Automating Visibility into User Behaviour Vulnerabilities to Malware Attack

Wednesday 5 October 14:00 - 14:30, Red room

Ferenc Leitold (Secudit)
Anthony Arrott (Secudit)
Eszter Oroszi (Secudit)
Kálmán Hadarics (Secudit)

An integrated, holistic approach to assessing the vulnerability of organizations to malware attacks requires measurement and correlation of three aspects: (1) vulnerability of protected IT infrastructure and processes to attack (e.g. penetration testing); (2) global prevalence and local incidence of malicious threats specifically relevant to the target organization (e.g. threat intelligence); and (3) vulnerability of authorized users to malicious manipulation such as social engineering (e.g. user behaviour analytics). While advanced tools are available for all three of these aspects, the affordability and practicality of high-quality continuous vulnerability assessment for smaller organizations is lowest for the third aspect: effective user behaviour analytics. This problem is particularly severe for protecting unstructured user data and ad hoc unregulated user practices.

The problem is mitigated through both more actionable measures of user behaviour risk and more focused automated user behaviour monitoring. This paper provides a detailed view of the development of automatic measurements of user behaviour related to interactions required by threats, especially APTs. The user behaviour measurements are based on passive and active information gathering from the network and from the endpoint workstations used by the users. Passive measurements are related to the usual activities of the user while the active option can enable the possibility to measure the users' reactions in generated situations. The methodology include a complex algorithm for information analytics as well, which is the so-called automatic user profilization. Privacy issues are also considered and discussed.

This paper presents new practical methods by which available results from (1) automated penetration testing and (2) threat intelligence feeds can be correlated with user behaviour monitoring to provide more actionable and focused visibility into user behaviour vulnerabilities.

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Ferenc Leitold

Ferenc Leitold graduated from the Technical University of Budapest in 1991. He received his Ph.D. at the Technical University of Budapest too, in 1997, in the theme of computer viruses. Currently he teaches computer security and computer networks at the University of Dunaújváros, Hungary. His research interest is based on managing the protections against computer threats: mathematical models of computer viruses, automatic methods for analysing computer threats. According to the Checkvir project ( of Veszprog Ltd. he is dealing with the testing of different types of protections. Since 2015 he ihas led the R&D team of Secudit Ltd, which is dealing with the vulnerability measurement of an enterprise.



Anthony Arrott

Anthony Arrott received his education in physics, physiology and biomedical engineering at McGill University and MIT, after which he founded Payload Systems, a scientific instrumentation company that flew the first commercial space experiments aboard the Soviet space station Mir. At Arthur D. Little, Anthony Arrott performed numerous technology due diligence studies for financial institutions investing in satellite and wireless systems in Italy, Israel, Egypt and Japan. Since 2004, Anthony Arrott has worked in the cybersecurity software industry. At Trend Micro, he managed external benchmark testing that provided independent measures of the protection commercial security software products provide to customers. In 2007 he led the project team for Trend Micro HijackThis v2.0 – enhancing the popular malware diagnostic tool originally developed by Merijn Bellekom. Currently, he provides measurement and analysis of automated security software products as Director of Security Analytics at CheckVir.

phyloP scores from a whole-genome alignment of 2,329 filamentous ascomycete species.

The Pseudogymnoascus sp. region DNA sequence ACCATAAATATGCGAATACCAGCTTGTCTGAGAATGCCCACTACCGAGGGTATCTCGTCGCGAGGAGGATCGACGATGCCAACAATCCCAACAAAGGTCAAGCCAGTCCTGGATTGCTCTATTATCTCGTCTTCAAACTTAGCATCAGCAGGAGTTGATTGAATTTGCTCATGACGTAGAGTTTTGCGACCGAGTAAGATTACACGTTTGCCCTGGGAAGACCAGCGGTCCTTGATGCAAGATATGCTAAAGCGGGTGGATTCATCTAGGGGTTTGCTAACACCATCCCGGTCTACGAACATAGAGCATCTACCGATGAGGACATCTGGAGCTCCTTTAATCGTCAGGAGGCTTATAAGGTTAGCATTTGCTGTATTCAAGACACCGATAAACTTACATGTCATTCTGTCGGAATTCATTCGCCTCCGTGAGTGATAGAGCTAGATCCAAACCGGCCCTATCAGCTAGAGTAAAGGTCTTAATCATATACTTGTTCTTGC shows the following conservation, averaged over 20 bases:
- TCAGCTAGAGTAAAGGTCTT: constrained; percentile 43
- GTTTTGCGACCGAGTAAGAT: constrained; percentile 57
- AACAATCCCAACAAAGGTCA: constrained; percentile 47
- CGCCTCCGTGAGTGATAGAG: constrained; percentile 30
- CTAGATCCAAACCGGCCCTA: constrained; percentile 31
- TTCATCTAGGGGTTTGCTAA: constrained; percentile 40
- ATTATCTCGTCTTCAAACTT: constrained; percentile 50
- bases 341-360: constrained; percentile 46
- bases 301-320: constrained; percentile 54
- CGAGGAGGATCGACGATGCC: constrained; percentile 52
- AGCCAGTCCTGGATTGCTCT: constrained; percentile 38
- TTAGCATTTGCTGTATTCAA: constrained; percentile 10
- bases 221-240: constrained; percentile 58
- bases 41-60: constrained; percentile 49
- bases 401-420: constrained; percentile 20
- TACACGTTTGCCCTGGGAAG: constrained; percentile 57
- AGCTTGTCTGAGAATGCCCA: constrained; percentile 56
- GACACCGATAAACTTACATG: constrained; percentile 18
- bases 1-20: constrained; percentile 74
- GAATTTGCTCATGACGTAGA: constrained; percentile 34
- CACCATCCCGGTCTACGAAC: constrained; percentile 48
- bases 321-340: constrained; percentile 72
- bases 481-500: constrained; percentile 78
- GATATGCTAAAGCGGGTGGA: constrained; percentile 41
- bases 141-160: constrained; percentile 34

Eszter Oroszi

Eszter Oroszi works nowadays as a senior information security expert at MVM Hungarian Electricity Ltd, prior to which she worked as an information security consultant at several consultancy companies. She operated as a lecturer at National University of Public Service, where now she is a Ph.D. student researching security awareness of human factor. She has been concerned with information security since 2008. Eszter's favourite topics in information security are social engineering and security awareness, her main activities are measuring and improving the security awareness level of users. She has given lots of presentations about the vulnerability of human factor, as a regular presenter at the Ethical Hacking conference and other Hungarian information security events.



Kálmán Hadarics

Kálmán Hadarics graduated from the University of Veszprém as a master of information technology engineer. He has been working as an assistant professor at the University of Dunaújváros, Institute of Informatics since 2000. His primary research and academic interest is the Linux operating system, network operating systems, and different programming and script languages. He has been investigating with the behaviour of malicious codes and their perceptions since 2008. He has been a Ph.D. student at the National University of Public Service since 2013. His Ph.D. theme is "Analysing risks of programmed threats". He regularly participates in research projects and the development of teaching materials in the Institute of Informatics.


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